About this item:

185 Views | 250 Downloads

Author Notes:

liushan@missouri.edu (SLL); Fredric_Cohen@rush.edu (FSC)

Conceived and designed the experiments: FSC RMM SLL GBM. Performed the experiments: RMM CM YMZ. Analyzed the data: RMM CM YMZ GBM SLL FSC. Contributed reagents/materials/analysis tools: RMM CM YMZ GBM SSL. Wrote the paper: RMM GBM SLL FSC.

We thank Kartik Chandran, James Cunningham, David Sanders, and Gary Kobinger for provision of reagents that made this work possible.

The funders had no role in study design, data collection and analysis, decision to publish, or preparation of the manuscript.

The authors have declared that no competing interests exist.

Subjects:

Research Funding:

This work was supported by grants from NIH for FSC (R01 GM101539), SLL (R01 AI112381, R21 AI109464, R21 AI105584 and U54 AI057160) and GBM (R01 AI053668).

Keywords:

  • Science & Technology
  • Life Sciences & Biomedicine
  • Microbiology
  • Parasitology
  • Virology
  • INDUCED MEMBRANE-FUSION
  • NIEMANN-PICK C1
  • CATHEPSIN-L
  • INFLUENZA HEMAGGLUTININ
  • PORE FORMATION
  • VIRAL ENTRY
  • ENVELOPE PROTEIN
  • INFECTION
  • RECEPTOR
  • BINDING

Induction of Cell-Cell Fusion by Ebola Virus Glycoprotein: Low pH Is Not a Trigger

Tools:

Journal Title:

PLoS Pathogens

Volume:

Volume 12, Number 1

Publisher:

, Pages e1005373-e1005373

Type of Work:

Article | Final Publisher PDF

Abstract:

Ebola virus (EBOV) is a highly pathogenic filovirus that causes hemorrhagic fever in humans and animals. Currently, how EBOV fuses its envelope membrane within an endosomal membrane to cause infection is poorly understood. We successfully measure cell-cell fusion mediated by the EBOV fusion protein, GP, assayed by the transfer of both cytoplasmic and membrane dyes. A small molecule fusion inhibitor, a neutralizing antibody, as well as mutations in EBOV GP known to reduce viral infection, all greatly reduce fusion. By monitoring redistribution of small aqueous dyes between cells and by electrical capacitance measurements, we discovered that EBOV GP-mediated fusion pores do not readily enlarge—a marked difference from the behavior of other viral fusion proteins. EBOV GP must be cleaved by late endosome-resident cathepsins B or L in order to become fusion-competent. Cleavage of cell surface-expressed GP appears to occur in endosomes, as evidenced by the fusion block imposed by cathepsin inhibitors, agents that raise endosomal pH, or an inhibitor of anterograde trafficking. Treating effector cells with a recombinant soluble cathepsin B or thermolysin, which cleaves GP into an active form, increases the extent of fusion, suggesting that a fraction of surface-expressed GP is not cleaved. Whereas the rate of fusion is increased by a brief exposure to acidic pH, fusion does occur at neutral pH. Importantly, the extent of fusion is independent of external pH in experiments in which cathepsin activity is blocked and EBOV GP is cleaved by thermolysin. These results imply that low pH promotes fusion through the well-known pH-dependent activity of cathepsins; fusion induced by cleaved EBOV GP is a process that is fundamentally independent of pH. The cell-cell fusion system has revealed some previously unappreciated features of EBOV entry, which could not be readily elucidated in the context of endosomal entry.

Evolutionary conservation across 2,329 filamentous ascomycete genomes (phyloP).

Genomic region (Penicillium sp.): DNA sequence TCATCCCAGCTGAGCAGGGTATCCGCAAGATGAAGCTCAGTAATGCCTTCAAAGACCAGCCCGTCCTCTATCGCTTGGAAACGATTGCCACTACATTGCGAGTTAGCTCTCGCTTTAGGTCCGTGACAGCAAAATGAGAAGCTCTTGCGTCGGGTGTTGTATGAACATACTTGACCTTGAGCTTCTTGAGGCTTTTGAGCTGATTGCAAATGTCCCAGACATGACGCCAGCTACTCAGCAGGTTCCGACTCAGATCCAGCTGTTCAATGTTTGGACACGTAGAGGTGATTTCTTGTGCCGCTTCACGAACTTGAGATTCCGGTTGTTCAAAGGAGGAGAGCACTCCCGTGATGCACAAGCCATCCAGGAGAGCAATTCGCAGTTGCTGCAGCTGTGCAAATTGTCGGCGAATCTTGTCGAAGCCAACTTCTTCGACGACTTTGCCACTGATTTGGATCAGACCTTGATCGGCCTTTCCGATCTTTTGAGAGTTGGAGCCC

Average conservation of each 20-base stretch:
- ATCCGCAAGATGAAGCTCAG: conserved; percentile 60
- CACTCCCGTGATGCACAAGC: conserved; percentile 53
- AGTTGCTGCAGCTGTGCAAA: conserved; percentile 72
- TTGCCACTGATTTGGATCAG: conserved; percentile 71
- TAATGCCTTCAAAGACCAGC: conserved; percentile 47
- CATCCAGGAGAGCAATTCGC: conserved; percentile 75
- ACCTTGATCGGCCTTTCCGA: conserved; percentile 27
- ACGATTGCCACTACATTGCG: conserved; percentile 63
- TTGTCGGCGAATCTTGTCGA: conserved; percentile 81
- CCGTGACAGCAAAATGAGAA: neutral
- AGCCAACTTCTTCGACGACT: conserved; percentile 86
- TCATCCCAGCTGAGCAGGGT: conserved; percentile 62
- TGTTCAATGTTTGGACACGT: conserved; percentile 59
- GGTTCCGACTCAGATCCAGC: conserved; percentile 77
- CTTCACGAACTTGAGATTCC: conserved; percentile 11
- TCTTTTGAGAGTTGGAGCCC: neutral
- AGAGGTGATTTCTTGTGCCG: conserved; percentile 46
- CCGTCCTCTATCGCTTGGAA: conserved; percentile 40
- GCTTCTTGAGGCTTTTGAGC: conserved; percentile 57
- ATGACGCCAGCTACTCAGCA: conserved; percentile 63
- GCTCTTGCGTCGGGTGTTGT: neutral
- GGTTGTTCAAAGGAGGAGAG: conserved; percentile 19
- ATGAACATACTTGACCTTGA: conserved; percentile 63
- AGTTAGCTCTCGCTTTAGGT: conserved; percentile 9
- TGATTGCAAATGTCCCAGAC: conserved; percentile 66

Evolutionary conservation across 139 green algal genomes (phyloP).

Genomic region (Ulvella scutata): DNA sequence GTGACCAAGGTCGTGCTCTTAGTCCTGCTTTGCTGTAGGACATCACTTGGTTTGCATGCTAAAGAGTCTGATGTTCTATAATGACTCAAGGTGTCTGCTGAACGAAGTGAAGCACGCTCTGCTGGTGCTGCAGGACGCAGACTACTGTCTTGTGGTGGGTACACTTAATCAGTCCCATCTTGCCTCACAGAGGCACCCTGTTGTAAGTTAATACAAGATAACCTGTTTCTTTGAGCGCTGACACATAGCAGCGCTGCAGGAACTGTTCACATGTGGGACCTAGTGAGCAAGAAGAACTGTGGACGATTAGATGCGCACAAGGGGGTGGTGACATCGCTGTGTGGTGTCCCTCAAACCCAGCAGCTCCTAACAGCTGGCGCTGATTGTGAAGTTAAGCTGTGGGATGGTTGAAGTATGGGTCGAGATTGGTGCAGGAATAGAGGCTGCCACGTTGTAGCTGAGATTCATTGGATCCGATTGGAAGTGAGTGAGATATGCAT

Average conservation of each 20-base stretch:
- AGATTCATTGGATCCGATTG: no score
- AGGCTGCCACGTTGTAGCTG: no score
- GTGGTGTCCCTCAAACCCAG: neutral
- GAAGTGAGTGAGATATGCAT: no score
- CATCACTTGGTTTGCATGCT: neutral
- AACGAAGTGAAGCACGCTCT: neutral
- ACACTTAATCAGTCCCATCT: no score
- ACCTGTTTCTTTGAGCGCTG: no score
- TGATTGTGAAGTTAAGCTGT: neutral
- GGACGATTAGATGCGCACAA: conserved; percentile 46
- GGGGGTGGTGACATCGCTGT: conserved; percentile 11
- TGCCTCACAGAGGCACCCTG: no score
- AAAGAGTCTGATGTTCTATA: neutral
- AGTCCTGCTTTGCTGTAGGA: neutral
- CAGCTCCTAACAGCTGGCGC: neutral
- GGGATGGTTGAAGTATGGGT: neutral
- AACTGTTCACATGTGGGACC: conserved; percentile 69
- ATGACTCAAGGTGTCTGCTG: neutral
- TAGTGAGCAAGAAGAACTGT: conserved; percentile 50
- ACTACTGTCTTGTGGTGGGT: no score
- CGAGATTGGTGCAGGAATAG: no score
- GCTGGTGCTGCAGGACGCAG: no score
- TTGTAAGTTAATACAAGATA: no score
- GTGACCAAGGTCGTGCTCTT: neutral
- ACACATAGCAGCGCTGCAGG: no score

Copyright information:

© 2016 Markosyan et al.

This is an Open Access work distributed under the terms of the Creative Commons Attribution 4.0 International License (https://creativecommons.org/licenses/by/4.0/).
Export to EndNote